Analysis: Autumn Statement – what was in it for Wiltshire businesses?
They say no news is good news, and that was certainly the feeling of tax expert Richard Mathews, of Swindon-based chartered accountants Banks, who suspected the chancellor George Osborne would use the Autumn Statement to pull some nasty surprises from up his sleeve.
But as the chancellor took his seat after delivering a 45-minute statement bereft of shocks and surprises, Richard was able to breathe a sigh of relief on behalf of his own firm and his clients.
“I thought we were going to get hammered,” he admitted to Swindon business leaders at a post-Statement briefing, “but it was a neutral Autumn Statement, and that’s a relief to me.”
Banks had put together a panel of experts to give their take on the chancellor’s announcements, just hours after he delivered them.
Andrew Kirk, senior manager at Lloyds commercial in Swindon and Newbury, was first to the lectern, finding the capping of business rates increases at two percent worthy of mention.
In the retail sector, Mr Kirk said, “some of the small independents are squealing”. He said he knew of independent shopkeepers in Swindon paying £50,000 a year in rent – the levy to which business rates are linked.
The chancellor’s cap would be a help. “It’s small, but he’s doing something,” said Mr Kirk.
Meanwhile, the banker celebrated the news that 20,000 apprenticeships are to be created in the manufacturing sector, funded by HMRC. “That’s got to be good for UKPLC,” he said.
And in summary? “I’d call it neutral, to be honest.”
Quite rightly, Paul Himple of Go Legal HR pointed out that announcements on employment law were no longer the preserve of the Budget, or the Autumn Statement, but were drip-fed throughout the year.
So he took the opportunity to look at some of the changes to legislation of which business owners should be aware, after examining one of the key features of the Autumn Statement: the increase in the age at which people will receive the state pension.
Although an increase was always planned, the chancellor used the Autumn Statement to pull it forward.
People retiring after 2027 will qualify for the state pension at the age of 67, but the pension milestone will increase incrementally, said Mr Himple, meaning people in their 40s will have to wait until they are 68, people in their thirties won’t see a pension book until they are 69, and people in their twenties can expect to work until they are 70 before they see a penny.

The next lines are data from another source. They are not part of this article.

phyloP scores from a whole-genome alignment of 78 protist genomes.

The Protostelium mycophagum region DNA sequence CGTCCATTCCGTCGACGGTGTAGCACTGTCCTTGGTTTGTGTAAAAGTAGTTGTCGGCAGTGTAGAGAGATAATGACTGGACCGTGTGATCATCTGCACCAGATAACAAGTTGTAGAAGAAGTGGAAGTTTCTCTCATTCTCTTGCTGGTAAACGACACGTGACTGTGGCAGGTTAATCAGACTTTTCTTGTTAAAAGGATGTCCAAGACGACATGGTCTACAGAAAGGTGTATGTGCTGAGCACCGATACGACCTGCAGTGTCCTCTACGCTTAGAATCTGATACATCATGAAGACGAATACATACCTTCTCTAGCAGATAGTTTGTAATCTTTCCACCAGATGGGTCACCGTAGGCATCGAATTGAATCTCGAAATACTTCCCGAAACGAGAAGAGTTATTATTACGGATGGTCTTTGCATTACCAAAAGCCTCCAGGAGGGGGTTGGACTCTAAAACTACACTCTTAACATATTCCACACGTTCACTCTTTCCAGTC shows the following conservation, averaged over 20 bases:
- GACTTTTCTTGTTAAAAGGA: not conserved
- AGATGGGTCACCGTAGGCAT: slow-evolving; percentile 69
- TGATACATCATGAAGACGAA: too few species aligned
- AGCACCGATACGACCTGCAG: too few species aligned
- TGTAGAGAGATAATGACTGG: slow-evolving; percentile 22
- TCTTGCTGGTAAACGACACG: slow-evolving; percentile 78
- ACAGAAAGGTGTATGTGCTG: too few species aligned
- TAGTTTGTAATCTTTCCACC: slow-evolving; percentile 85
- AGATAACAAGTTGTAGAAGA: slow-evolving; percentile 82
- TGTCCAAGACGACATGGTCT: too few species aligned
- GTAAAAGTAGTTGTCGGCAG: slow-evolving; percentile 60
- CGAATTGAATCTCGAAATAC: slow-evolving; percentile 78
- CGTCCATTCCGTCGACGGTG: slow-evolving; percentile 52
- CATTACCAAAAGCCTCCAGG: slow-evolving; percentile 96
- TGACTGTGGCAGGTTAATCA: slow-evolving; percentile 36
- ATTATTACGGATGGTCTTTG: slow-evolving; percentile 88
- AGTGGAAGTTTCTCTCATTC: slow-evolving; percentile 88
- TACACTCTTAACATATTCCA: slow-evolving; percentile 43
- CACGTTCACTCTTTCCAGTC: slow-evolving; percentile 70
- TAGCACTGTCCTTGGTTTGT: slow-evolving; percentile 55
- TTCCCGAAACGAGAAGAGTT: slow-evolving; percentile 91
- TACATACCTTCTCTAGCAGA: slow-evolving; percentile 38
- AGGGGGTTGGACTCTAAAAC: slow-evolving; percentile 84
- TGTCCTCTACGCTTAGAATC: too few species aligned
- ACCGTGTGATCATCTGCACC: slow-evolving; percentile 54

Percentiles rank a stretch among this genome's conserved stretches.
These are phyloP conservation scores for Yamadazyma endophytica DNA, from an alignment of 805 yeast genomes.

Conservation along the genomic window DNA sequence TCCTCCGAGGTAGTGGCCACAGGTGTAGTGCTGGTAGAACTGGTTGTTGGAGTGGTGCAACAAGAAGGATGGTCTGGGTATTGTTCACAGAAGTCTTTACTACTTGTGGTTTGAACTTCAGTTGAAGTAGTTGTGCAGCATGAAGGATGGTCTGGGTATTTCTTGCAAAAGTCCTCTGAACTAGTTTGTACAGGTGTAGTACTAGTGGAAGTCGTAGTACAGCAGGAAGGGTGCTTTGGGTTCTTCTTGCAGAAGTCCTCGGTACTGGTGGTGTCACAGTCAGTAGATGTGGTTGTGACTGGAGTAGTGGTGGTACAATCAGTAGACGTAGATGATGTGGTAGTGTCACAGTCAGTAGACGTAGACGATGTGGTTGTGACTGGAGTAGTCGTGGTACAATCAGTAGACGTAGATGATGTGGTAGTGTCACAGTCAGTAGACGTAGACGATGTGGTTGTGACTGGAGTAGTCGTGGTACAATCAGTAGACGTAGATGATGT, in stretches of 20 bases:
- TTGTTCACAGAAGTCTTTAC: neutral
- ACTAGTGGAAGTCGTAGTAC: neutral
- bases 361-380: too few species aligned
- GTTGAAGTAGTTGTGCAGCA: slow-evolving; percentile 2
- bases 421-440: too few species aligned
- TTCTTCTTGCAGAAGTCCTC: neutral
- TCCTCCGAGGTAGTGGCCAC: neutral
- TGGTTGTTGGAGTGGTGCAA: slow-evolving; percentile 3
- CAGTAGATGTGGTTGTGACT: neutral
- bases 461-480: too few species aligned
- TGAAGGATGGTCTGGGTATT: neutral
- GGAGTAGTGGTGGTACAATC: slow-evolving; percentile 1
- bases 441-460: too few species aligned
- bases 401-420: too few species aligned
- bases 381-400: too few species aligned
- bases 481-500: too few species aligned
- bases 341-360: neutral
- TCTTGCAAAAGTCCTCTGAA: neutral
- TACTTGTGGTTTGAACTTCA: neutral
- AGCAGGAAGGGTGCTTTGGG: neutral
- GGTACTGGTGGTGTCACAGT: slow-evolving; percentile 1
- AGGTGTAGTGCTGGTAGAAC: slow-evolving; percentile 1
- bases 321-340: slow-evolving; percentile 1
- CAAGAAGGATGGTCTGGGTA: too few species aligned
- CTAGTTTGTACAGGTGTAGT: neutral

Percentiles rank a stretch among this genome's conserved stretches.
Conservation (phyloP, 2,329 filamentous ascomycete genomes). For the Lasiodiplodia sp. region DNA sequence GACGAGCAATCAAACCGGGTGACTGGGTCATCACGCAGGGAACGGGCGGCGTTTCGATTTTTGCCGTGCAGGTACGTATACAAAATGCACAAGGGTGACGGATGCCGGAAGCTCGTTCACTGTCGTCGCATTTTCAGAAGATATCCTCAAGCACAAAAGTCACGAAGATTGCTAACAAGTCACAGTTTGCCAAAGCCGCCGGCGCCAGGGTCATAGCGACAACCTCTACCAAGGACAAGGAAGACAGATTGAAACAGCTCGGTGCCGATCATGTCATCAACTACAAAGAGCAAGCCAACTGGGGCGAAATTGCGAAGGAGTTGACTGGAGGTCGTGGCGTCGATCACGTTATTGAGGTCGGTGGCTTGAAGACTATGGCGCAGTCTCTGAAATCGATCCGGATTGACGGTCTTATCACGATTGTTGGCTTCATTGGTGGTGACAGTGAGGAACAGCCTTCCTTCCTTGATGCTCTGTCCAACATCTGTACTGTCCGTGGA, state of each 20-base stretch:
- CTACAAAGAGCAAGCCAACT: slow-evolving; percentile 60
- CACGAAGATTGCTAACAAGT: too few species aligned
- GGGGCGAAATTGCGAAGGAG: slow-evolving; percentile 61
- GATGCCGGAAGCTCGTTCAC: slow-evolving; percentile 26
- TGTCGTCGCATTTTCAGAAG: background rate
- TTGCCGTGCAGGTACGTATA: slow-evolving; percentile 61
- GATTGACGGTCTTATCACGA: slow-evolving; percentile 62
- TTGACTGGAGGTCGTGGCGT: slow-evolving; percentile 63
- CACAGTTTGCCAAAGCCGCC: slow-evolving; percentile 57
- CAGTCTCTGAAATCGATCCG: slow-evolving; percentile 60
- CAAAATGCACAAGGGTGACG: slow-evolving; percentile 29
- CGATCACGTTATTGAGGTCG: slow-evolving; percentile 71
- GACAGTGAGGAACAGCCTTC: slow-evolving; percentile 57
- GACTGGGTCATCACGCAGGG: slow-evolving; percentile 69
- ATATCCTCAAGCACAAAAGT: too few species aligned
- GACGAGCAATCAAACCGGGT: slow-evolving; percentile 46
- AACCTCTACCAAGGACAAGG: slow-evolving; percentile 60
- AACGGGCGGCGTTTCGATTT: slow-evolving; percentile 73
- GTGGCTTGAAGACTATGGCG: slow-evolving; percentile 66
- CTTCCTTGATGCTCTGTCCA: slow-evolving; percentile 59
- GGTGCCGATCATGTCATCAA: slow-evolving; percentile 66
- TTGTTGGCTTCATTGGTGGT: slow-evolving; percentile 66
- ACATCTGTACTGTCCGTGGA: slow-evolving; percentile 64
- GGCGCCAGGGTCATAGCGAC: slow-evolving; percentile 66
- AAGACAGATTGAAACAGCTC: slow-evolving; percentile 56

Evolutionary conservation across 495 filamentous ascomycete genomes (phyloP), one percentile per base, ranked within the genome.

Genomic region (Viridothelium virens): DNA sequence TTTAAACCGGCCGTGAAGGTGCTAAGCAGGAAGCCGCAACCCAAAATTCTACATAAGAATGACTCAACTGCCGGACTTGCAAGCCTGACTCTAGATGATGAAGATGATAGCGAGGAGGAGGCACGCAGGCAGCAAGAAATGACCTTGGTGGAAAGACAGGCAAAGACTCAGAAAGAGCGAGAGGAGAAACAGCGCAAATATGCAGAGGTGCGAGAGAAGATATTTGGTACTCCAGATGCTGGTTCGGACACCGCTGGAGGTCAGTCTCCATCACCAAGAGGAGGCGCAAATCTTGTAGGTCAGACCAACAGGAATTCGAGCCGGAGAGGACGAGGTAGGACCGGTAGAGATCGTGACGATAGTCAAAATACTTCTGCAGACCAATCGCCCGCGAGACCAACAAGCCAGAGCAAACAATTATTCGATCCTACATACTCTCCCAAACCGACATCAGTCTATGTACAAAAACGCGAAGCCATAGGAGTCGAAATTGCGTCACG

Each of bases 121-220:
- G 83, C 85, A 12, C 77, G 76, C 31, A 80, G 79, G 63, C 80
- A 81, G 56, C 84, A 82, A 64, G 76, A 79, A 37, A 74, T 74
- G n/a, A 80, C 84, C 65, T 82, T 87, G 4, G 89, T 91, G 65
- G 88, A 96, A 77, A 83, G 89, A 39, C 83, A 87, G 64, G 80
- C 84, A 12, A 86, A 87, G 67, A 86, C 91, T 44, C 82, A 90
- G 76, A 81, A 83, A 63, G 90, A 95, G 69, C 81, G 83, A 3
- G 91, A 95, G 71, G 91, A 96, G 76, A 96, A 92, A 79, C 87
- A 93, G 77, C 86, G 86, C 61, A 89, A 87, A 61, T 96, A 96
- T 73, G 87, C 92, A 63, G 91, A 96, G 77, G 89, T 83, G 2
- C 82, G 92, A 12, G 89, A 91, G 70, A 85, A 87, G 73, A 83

The news that parental leave would be extended is something you’d have expected to find in the Autumn Statement, but the chancellor’s coalition partner Nick Clegg was so excited about it, he decided to announce it a week ago.
New mums and dads will now be able to share their leave, meaning men will be entitled to take nearly a year off work to mind the baby if they so wish.
“That will create challenges for businesses, especially small ones,” said Mr Himple. Changes to the law surrounding flexible working arrangements for parents would also create a challenge for bosses, he said.
Independent financial advisor Amanda Barnett, of Grosvenor Consultancy Limited, returned to the state pension, calling it the hot potato of the Autumn Statement.
She said she was relieved that there seemed to be no apparent changes proposed to personal pension legislation. “The government has been playing around with it a lot lately,” she pointed out. “Hands off is good news.”
And she pointed out that workers would have to build much bigger pension pots to enjoy a quality retirement: The government expects only a third of pensioner’s incomes to come from state pension in the future.
Richard Matthews highlighted good news and bad for personal tax payers – with the income tax threshold increasing to £10,000 a year from April, but the point at which people enter the higher rate of tax of 40p falling to just under £42,000.
None of that was new news, of course, and neither was the married couple’s allowance, which was set in stone by the chancellor but had been trailed by the prime minister earlier in the week.
Mr Matthews welcomed the freeze in fuel duty – “important for business” – and the £2,000 National Insurance Contributions employee allowance, from which businesses will benefit from next April.
There were also cheers for the announcement that employers will be incentivised to hire young people through a National Insurance contribution cut for under-21s.
“Get yourself a load of 16 to 21 year olds,” was Richard’s playful advice to employers.